my mom, Mary Louise Hartwell, about 1930
I saw the new movie, The Artist (see the trailer here) the other night and walked out of the theater thinking about tap dancing, which is featured at the very end. That got me thinking about my mother’s life as a girl during the movie’s time period (late 1920’s-early 30’s). She took tap dancing lessons and I still have her Bell Tone taps, which I sewed into this little hanging I made years ago. It’s a forerunner to the wedding banners I’ve been making lately, which you can see here.
My Mom was one of the lucky girls of her generation to have a Shirley Temple doll, which I now have. The doll has been stored in her original wardrobe trunk all these years.
Shirley Temple was discovered at the age of 3 and became a hugely popular movie star when “Talkies” began to replace silent films in Hollywood in the 1930’s.
It looks like my Mom peeled off most of the stickers, but here’s one that’s mostly left.
I found Shirley inside, along with a closet and card board drawers full of clothes.
She looks in pretty good shape. I remember seeing the doll as a child, but thankfully, she was kept away from our grubby fingers.
The pile of clothes includes some home-made ones as well as some outfits with “genuine” Shirley Temple tags.
This doll is a treasure to cherish. I’m glad to have this memory of my mother and times past.
This is our last day in Turkey and I have to share these images from the bazaars of Istanbul. There are textiles galore, with pushy carpet sellers at every turn.
I bought a few meters of this fabric to make into a shirt. I’ll be showing LOTS more pictures of Turkey when I return home.
I’ve heard about Delectable Mountain for years and finally got to visit this past summer. We’ve gone to Brattleboro, Vermont a lot lately because of my show at the Brattleboro Museum. We’ll be heading there again this Saturday, Oct. 15th for my talk at 3:00 pm. I was glad to find out that both the museum and Delectable Mountain survived the storm (Irene) in August.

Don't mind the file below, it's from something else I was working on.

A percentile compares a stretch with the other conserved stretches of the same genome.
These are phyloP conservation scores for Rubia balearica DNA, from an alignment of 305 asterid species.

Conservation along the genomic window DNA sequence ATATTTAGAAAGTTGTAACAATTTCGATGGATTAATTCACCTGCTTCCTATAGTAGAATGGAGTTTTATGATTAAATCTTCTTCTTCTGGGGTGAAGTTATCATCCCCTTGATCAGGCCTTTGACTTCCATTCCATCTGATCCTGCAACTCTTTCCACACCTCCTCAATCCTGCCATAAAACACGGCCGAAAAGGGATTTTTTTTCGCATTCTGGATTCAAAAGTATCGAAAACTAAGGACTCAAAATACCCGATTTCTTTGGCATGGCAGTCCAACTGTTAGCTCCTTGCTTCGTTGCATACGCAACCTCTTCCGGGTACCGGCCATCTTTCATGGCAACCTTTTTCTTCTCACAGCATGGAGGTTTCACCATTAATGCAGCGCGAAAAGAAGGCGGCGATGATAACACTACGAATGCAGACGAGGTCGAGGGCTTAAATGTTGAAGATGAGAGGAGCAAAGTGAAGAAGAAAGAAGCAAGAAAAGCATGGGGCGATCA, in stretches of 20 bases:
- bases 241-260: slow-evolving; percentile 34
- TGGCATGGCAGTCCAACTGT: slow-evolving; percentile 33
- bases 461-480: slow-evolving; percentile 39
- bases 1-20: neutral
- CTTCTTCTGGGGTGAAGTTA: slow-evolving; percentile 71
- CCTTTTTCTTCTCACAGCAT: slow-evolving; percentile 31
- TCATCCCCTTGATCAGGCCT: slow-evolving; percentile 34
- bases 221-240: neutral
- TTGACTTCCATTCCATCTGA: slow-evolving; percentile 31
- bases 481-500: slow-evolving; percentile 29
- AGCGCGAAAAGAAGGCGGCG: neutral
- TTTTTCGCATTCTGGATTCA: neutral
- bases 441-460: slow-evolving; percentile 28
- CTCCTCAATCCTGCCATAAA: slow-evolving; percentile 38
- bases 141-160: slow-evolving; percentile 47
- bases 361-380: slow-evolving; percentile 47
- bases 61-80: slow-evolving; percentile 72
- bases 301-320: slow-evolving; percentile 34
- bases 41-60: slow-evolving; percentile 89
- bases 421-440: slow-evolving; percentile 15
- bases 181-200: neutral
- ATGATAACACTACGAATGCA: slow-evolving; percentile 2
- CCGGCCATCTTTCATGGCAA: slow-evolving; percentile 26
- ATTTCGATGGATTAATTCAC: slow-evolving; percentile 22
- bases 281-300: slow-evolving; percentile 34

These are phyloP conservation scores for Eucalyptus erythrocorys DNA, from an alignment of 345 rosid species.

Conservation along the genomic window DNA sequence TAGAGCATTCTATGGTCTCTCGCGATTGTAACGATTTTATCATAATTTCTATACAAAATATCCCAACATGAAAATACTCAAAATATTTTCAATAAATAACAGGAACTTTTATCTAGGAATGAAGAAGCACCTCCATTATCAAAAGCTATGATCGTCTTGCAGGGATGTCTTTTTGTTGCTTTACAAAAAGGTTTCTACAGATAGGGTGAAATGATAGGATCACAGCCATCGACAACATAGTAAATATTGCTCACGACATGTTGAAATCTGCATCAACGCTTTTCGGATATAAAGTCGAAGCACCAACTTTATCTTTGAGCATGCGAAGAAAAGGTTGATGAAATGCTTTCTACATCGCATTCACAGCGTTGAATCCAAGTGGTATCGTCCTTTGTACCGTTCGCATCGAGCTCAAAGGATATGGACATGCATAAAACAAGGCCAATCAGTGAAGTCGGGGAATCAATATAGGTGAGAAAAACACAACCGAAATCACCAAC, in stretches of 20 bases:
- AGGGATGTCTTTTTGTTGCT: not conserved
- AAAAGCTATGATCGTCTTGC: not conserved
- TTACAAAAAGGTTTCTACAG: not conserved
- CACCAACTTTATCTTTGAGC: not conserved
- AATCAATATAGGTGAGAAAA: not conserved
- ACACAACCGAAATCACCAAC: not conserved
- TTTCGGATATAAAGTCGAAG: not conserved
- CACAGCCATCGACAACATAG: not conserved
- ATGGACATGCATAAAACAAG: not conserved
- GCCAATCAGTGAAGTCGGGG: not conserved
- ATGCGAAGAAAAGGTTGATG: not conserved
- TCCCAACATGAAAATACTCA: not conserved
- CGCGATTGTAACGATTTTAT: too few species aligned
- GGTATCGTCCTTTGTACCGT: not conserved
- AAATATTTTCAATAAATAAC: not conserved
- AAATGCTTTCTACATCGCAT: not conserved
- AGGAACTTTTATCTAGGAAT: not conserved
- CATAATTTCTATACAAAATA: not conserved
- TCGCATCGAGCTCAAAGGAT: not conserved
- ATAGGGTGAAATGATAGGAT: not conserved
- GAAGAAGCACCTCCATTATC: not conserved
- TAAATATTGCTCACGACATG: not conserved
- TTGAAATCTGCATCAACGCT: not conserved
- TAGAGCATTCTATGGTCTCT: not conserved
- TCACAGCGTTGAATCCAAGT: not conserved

Delectable Mountain is not your ordinary fabric store. Everything is beautiful and luscious; silk, brocade, buttons, trims. There are no bolts of cotton to be found.
Old lady’s hats are displayed among the fine fabric, scarves and buttons.
Remnants of silk are bundled together and laid out in boxes.
Larger pieces are stacked in shelves.
Looking at this fabric makes me want to conjure up a special occasion to make a garment for.
While I was there, several husbands waited impatiently while their wives became more and more mesmerized.
The button selection is to die for.
I liked the way they displayed the buttons in small glass dishes and bowls. It all glistened and sparkled.
I bought some of these bone buttons, along with some pieces of cloth that I couldn’t live without. This shop is well worth a visit!